Complete GuideAlaska Cruise Round Trip Vs One Way
Here are some recommendations of exactly where and how to spend your time in Alaska.
Whether it’s whitewater rafting in Denali National Park or taking in the views from a drift plane, there is lots of adventure to be found in Alaska. Take a look at a few of them here.
1 . Get on the water.
The condition is full of whitewater, and Denali State Park is one of the easiest places to access it. The north-flowing, glacier-fed Nenana River parallels the Parks Motorway by the national park entrance, and operators typically run two trips on it: the mellow, scenic McKinley Run, and the faster Canyon Run, including several class III and IV rapids. You can raft the Canyon with Denali Raft Adventures ($89, 2 hours) – you’ll appreciate the provided drysuit.
Fishing is certainly another popular on-the-water activity. There are salmon in the streams, trout in the lakes, and list halibut and cod out at sea.
A wildife/glacier-viewing time cruise out of Seward is also enjoyable. The Ak Native-owned Kenai Fjords Tours offers a few different routes, from four to nine hours. You’re likely to see sea otters, puffins, bald eagles, seals, sea lions, whales and maybe even a bear, along with the calving glaciers, rookery islands, and shoreline peaks of Resurrection Bay.
Rafting the Nenana River
Denali Raft Adventures
Kenai Fjords Tours
2. Hike with a guidebook.
Alaska is a land of backcountry, settled by folks who hiked out, found a piece of ground that looked good and built a family cottage on it. You can get a sense of the vastness of the land by going on your own backcountry trek. Denali is an excellent place for it — the National Park covers more than two million hectares and has relatively few established trails. There are endless opportunities to get shorter hikes in southcentral and interior Alaska as well.
Regardless how long you’re in the trail, it’s good to go with a guide. Using a company like Alaska Nature Guides, you’ll be led with a local, someone who blazed their own trek and made a home in the bush. Their ideas about the property, its history as well as flora and fauna will add layers of meaning to a rise you won’t obtain otherwise.
ANG can be one of few companies with Gold Level Certification in the experience Green Alaska plan, which recognizes all of them as an industry leader in environmentally and culturally sustainable methods. They run well guided hikes in Denali State Park (east of and adjacent to the National Park), as well as around Talkeetna Lakes Park, simply outside of town.
Look at of Denali National Park
View of Denali National Recreation area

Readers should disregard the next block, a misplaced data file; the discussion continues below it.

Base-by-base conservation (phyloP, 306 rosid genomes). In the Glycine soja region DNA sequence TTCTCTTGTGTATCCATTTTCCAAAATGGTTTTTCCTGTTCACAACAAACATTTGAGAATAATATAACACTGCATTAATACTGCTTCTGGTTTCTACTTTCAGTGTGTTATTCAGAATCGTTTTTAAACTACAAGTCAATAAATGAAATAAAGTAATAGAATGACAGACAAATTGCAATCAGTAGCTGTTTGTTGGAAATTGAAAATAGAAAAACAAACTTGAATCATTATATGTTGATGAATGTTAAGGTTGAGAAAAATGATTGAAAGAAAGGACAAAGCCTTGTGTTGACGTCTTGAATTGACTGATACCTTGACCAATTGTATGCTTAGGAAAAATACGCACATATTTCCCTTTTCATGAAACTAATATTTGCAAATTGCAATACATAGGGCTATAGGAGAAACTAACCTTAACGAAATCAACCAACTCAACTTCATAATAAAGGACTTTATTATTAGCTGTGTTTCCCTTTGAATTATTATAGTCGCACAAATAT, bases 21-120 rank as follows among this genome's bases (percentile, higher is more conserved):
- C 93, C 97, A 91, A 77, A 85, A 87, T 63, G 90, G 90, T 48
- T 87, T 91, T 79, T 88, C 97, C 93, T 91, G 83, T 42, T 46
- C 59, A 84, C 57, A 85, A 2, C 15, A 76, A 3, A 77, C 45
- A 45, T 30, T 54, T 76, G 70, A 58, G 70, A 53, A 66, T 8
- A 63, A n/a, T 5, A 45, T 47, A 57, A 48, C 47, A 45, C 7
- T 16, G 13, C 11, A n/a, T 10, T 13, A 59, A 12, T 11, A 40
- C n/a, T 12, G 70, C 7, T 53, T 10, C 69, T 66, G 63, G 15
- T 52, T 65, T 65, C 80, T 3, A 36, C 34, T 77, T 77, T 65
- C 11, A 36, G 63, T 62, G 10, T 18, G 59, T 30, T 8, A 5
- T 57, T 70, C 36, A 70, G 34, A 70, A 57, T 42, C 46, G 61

Ak Nature Guides
Adventure Green Alaska
3. Fly to the mountains; climb if you can.
The Alaska Range describes the topography from the state, a crescent spine that curves from the southeastern boundary with Canada, up to just south of Fairbanks, and down again to the sea on the mouth of Make Inlet. The section most people know and visit, though, may be the area surrounding Denali, North America’s highest peak at six, 193. 5 metres, and its two neighbours, Foraker (5, 303. 5 meters) and Hunter (4, 256. 5 meters).
Catching the view can be nice; one of the best locations to do so is from the back deck part of the Talkeetna Alaskan Villa. But you get an entirely different perspective once you’re actually in the mountains, standing on a glacier, looking up and around at a jagged world of white. To do that, you will need a plane.
A handful of businesses run “flightseeing” tours out of Talkeetna, K2 Aviation becoming the biggest. It’s also possible to fly in from the Denali area. Whoever you fly with, subscribe to a glacier landing for the full impact.
This is also just how climbers access the mountains. For information on climbing, check the Country wide Park’s mountaineering reference page.
A float plane in Ak
Talkeetna Alaskan Lodge
Denali National Park Mountaineering Resource Page
4. Stay in a boat/plane-accessed hotel.
Fox Island can be a stop on two Kenai Fjords day time cruises, but you can stay overnight at the Kenai Fjords Wilderness Villa. The property comprises 8 cabins (each with capacity for a family of four) lined up involving the rocky beach as well as the back tidal lagoon. Package overnight stays that feature a day cruise on departure day start are available. Kayaking and angling trips are available at extra cost for overnighters; they’re part of the offer if you stay more than one night.
On the opposing side of the Kenai Peninsula, Tutka Gulf Lodge has an a lot more remote feel to it, accessed by water taxi in the Homer Spit or sea plane. Tutka is one of the fjords cut into the southern aspect of the larger Kachemak Bay, and the whole area features snowy peaks and Sitka spruce-covered ridges that run right into the ocean. The villa is set back on a beach opposite a little headland – you can’t see it until you’re almost on top of it. But once you’re there it’s quite expansive, with a massive central deck (with hot tub and sauna), and pathways that connect the main hotel building and 6 luxury cabins of varying size. The Eagle’s Nest Chalet (sleeps five) most likely has the best view.
Rates start $1, 300 per night time and include three chef-prepared meals a day, a one-hour massage, wines tastings, yoga, and pretty much any guided activity you can think of – kayaking, hiking to glaciers, mountain cycling, local fishing and boat trips, nature walks, and food preparation classes.